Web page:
This study was conducted across a number of sites in Asia and South Saharan Africa with the idea if we ensure that WHO-adherent guidelines are being followed in inpatient settings, and we follow children through their hospitalization and then out six months after they go home, are we able to understand better those pathways leading to mortality?

The children were enrolled at admission to hospital for an acute illness, and followed through their hospitalization, up to 180 days. We collected an enormous amount of both biological samples and other data and looked at a whole host of features.

We enrolled a little over 3,100 children across a whole range of nutritional strata, including those who are severely malnourished. Not unsurprisingly, we found very high mortality, among those who were severely wasted. Even among those who were normally nourished and receiving guideline adhering care, they had about 4% mortality, which is still unacceptably high.

While there was a much higher degree of mortality in the early time points associated with that period of being in hospital, (median time of hospitalization about four days), over half of all the mortality occurred after that. Almost half of all mortality happened after children were discharged. I think many of us as clinicians feel that discharge happens when we feel children are at least well on the road to recovery. But the data show us across all the sites, and it was very consistent, and across all the nutritional strata, was that children are being discharged at considerable residual risk of mortality.

In this cohort, we collected an enormous amount of biological samples, and we're working with laboratories around the world to look at the microbiome, the metabolome, the lipidome, micronucleotide assays, energy metabolism, microbiology. We're working with a group at Stanford t​​o synthesize the data into a large systems biological model that can map biological pathways underpinning death.

This highlights using an integrated multi-omics approach, so we're able to look at specific pathways underlying death that separate out populations based on this complexity of data.

We see children who look clinically healthy and their labs tell us they're healthy. But we can also find discrete groups of children who look clinically healthy, but who are biologically not, or vice versa. When we plot it, we find distinct populations, which enables us to define features that enable us to find the children, for example, who don't necessarily look clinically ill, but biologically are very, very clearly at risk.

With data science and the Wellcome Sanger Institute, we've been able to expand the genomic sequences of one particular species of gut bacteria associated with growth: Infantis. There's clustering and stratification of these strains by geography. There's a number of interventions now moving forward in the microbiome space targeting things like B. infantis supplementation or alteration of B. infantis and other bacteria. If we're using strains that were not mapped to the right geography, we may be much less likely to be affected.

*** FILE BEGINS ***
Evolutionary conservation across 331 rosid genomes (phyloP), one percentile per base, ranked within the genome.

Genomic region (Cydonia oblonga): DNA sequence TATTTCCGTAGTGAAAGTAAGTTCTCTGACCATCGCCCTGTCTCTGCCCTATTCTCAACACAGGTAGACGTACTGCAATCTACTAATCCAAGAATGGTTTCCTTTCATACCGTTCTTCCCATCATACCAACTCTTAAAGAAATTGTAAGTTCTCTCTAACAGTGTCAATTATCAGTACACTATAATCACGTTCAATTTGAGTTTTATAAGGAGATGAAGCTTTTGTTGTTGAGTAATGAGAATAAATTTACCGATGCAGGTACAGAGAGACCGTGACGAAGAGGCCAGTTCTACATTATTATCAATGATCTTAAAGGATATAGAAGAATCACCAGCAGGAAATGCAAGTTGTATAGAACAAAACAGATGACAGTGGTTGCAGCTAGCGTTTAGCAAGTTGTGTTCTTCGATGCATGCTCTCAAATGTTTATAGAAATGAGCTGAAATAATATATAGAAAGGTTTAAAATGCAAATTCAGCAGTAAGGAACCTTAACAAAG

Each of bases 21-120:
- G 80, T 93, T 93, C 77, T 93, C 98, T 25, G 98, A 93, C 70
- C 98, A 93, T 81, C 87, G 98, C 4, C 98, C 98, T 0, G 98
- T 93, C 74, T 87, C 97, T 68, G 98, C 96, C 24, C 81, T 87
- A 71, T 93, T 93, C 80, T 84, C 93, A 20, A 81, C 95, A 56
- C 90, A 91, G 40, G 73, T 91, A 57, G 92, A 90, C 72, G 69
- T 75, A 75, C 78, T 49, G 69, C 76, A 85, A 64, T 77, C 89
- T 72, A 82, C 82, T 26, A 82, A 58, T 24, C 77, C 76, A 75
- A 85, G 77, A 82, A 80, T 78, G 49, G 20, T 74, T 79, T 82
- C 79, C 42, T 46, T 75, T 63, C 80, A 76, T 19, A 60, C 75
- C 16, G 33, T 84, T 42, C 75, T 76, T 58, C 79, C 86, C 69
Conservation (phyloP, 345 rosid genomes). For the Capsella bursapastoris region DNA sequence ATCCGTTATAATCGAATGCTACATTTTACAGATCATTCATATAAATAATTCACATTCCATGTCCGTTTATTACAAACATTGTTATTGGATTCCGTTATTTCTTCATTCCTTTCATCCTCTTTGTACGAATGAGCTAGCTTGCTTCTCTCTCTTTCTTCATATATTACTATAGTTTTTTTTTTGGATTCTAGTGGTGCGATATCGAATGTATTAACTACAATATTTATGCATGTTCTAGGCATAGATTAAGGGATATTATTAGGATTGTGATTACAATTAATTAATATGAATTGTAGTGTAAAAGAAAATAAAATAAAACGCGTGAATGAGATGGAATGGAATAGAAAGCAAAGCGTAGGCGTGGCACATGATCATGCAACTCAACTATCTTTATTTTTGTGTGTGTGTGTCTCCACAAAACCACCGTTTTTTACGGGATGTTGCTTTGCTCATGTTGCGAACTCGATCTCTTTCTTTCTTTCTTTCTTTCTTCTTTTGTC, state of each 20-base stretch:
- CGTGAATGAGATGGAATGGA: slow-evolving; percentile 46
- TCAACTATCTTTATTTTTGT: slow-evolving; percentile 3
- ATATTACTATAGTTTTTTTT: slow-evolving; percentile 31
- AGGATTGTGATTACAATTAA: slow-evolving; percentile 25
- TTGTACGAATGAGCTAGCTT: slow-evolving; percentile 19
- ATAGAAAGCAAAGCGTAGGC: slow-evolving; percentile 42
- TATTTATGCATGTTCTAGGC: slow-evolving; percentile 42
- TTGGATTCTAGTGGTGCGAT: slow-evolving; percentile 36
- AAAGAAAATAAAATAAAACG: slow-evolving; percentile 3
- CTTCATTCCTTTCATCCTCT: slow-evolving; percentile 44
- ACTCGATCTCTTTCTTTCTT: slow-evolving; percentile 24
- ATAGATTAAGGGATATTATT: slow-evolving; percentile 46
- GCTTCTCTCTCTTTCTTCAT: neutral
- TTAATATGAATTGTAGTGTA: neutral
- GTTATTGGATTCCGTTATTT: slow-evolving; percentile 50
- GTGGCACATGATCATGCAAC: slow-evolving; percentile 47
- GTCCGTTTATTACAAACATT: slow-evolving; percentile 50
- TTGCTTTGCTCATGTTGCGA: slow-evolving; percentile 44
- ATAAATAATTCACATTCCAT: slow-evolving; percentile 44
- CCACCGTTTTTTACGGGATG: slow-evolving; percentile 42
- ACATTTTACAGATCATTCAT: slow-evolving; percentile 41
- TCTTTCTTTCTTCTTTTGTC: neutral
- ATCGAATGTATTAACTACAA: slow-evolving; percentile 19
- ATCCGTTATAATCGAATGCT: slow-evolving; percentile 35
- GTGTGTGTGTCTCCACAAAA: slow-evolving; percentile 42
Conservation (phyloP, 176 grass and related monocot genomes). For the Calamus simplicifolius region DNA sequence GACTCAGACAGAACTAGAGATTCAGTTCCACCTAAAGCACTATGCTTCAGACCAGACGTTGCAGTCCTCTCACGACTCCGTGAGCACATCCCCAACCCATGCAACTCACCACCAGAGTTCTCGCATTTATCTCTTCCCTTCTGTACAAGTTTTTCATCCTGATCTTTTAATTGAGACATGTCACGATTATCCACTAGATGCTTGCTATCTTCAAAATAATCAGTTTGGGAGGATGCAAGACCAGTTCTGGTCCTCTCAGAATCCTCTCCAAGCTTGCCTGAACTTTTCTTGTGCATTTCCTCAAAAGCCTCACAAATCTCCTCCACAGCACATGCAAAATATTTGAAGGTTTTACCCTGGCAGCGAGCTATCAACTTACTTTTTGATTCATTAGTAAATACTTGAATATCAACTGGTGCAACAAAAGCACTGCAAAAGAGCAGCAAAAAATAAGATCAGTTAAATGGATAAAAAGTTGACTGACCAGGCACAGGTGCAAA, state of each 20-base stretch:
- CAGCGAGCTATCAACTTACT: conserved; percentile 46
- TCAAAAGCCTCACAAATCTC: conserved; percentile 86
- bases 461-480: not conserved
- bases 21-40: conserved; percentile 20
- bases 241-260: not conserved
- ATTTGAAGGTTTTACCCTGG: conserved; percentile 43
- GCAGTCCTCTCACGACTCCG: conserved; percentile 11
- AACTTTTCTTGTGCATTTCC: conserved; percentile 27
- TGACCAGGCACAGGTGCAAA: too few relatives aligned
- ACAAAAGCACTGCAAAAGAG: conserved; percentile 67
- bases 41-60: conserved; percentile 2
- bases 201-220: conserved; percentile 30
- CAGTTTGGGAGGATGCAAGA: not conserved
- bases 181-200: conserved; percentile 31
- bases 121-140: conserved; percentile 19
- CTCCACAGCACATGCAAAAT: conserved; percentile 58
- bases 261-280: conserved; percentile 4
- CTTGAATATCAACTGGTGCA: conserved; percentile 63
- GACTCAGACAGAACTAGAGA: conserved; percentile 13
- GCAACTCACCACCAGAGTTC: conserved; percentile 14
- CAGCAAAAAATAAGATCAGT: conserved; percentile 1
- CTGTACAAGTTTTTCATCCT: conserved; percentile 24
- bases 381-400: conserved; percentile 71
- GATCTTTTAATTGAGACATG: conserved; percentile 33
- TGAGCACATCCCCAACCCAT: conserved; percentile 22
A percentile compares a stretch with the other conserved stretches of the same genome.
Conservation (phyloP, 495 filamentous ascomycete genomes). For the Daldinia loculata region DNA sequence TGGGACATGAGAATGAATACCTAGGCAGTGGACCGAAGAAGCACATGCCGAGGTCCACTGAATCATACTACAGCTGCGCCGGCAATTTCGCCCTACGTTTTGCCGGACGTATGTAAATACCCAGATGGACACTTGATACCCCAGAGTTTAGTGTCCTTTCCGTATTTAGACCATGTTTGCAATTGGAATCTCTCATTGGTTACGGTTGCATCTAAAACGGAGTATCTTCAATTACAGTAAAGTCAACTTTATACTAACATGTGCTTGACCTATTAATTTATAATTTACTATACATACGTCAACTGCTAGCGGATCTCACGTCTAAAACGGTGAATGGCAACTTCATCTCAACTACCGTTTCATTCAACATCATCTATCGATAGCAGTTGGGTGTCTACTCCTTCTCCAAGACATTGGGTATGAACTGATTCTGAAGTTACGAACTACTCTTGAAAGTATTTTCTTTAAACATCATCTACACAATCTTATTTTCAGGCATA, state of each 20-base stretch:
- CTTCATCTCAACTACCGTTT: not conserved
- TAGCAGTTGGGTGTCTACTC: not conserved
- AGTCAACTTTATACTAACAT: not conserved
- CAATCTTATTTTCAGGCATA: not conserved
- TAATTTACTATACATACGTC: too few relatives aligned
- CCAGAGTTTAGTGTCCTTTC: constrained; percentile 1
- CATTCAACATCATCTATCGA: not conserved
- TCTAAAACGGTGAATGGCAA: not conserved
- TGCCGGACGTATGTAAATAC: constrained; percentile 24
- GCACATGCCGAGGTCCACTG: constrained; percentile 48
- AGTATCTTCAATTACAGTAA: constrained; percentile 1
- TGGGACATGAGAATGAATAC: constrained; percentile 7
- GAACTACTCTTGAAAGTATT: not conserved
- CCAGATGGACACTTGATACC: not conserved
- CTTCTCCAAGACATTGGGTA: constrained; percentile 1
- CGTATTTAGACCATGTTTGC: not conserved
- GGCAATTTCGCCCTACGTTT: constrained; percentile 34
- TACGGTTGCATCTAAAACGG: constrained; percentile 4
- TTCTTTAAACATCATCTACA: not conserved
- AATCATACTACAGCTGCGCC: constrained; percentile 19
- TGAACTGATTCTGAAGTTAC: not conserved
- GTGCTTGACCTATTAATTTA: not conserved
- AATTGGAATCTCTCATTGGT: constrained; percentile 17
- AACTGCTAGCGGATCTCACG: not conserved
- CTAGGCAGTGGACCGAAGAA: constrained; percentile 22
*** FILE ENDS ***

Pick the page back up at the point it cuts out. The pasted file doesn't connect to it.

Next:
Power imbalances

Maybe the biggest area of future development is to re-examine how global health gets done. We're at an incredible inflection point where people are recognizing the incredible power imbalances in how decision-making is happening in this space, and then the need to re-examine how institutions in Europe and the United States are engaged in the global health space.

How do we redefine these roles and responsibilities of our institutions? And how do we find actionable ways to address some of the impacts of colonialism and power imbalances that historically not only led to the health disparities that we're trying to address, but have led to failures in the response to our ability to affect those disparities.

When we have strong bi-directional institutional partnerships, such as I've been fortunate to have with AKU, I think these are the types of partnerships where these difficult conversations can happen because of a real foundation of trust.

How do we recenter the research and the decision-making around research to institutions that are based within low- and middle-income settings and away from that sort of decision-making happening in the global north and then being sort of pushed on institutions in the global south.

I think that we have to think about partnership differently. When institutions in the US control the resources, we can be the kind of partner we want to be, because ultimately others are dependent on those resources flowing from us.

But I see that in the next 10 to 20 years, more and more resources are moving towards institutions in low- and middle-income countries, and institutions with the capacity to manage them, such as AKU… that's excellent. That's exactly what should be happening. But that means that our ability to be an effective partner now is not being judged by ourselves, but by the partner who controls the resources.

As I move into this role in Johns Hopkins, I think we need to think what does it mean to be a preferred partner? How do we ensure that we're being the kind of partner institutions that work with us want to see, so that we continue to be a partner that's sought out for the expertise that I hope we can continue to bring. ​